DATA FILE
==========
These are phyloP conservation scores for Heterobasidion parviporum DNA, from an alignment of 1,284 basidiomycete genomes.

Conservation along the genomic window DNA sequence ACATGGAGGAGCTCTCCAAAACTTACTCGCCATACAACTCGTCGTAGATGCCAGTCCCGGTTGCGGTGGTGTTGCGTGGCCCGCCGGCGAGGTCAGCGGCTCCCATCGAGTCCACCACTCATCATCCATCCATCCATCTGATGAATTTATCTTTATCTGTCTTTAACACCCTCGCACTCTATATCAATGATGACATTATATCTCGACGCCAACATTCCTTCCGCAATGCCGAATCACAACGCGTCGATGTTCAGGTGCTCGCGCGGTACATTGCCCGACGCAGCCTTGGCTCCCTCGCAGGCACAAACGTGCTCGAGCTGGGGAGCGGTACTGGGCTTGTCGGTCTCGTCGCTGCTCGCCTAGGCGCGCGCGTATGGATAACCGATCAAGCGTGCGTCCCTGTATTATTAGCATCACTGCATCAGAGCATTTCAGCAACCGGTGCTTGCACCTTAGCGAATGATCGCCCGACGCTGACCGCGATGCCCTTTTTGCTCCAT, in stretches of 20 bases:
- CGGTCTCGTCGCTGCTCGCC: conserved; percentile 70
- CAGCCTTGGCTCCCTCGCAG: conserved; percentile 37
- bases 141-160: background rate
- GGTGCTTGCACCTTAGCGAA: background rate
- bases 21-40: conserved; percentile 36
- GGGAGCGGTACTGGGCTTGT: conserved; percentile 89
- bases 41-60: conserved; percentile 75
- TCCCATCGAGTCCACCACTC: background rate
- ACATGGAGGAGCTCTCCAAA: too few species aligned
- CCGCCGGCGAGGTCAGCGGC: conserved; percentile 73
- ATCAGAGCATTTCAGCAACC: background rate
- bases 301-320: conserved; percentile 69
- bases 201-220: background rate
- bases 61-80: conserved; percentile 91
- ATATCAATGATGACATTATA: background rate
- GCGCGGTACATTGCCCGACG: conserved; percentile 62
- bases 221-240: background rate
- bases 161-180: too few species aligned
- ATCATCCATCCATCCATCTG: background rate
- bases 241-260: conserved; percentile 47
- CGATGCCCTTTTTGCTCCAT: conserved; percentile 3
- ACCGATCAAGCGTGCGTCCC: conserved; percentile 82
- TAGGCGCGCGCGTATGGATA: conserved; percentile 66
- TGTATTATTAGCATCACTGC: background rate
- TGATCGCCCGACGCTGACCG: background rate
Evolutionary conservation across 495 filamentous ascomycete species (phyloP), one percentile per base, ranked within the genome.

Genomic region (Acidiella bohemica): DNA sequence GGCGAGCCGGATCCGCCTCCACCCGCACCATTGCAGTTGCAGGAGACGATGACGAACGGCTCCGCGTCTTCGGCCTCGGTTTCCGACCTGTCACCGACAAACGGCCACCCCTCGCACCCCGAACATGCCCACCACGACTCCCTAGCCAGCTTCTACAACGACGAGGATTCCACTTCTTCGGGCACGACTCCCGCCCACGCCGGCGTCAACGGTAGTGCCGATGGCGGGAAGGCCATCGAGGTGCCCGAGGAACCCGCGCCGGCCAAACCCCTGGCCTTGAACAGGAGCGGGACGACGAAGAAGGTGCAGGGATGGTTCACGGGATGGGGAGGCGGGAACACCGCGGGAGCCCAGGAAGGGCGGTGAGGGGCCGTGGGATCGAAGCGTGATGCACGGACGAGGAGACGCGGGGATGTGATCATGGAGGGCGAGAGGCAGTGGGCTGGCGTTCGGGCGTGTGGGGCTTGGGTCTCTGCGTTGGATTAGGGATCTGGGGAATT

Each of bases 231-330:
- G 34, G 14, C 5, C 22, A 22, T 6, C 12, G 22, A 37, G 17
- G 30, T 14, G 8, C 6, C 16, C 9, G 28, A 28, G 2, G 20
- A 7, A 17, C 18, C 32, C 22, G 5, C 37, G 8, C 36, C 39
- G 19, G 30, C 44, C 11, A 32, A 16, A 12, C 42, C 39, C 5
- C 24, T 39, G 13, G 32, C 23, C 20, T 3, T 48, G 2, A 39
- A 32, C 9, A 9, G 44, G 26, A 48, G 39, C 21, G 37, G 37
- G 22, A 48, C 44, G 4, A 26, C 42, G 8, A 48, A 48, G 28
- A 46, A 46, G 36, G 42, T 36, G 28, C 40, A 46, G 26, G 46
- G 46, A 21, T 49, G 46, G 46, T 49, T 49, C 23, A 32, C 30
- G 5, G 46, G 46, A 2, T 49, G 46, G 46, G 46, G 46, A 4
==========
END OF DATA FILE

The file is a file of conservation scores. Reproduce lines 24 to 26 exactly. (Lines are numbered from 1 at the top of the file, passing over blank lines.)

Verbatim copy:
- ACCGATCAAGCGTGCGTCCC: conserved; percentile 82
- TAGGCGCGCGCGTATGGATA: conserved; percentile 66
- TGTATTATTAGCATCACTGC: background rate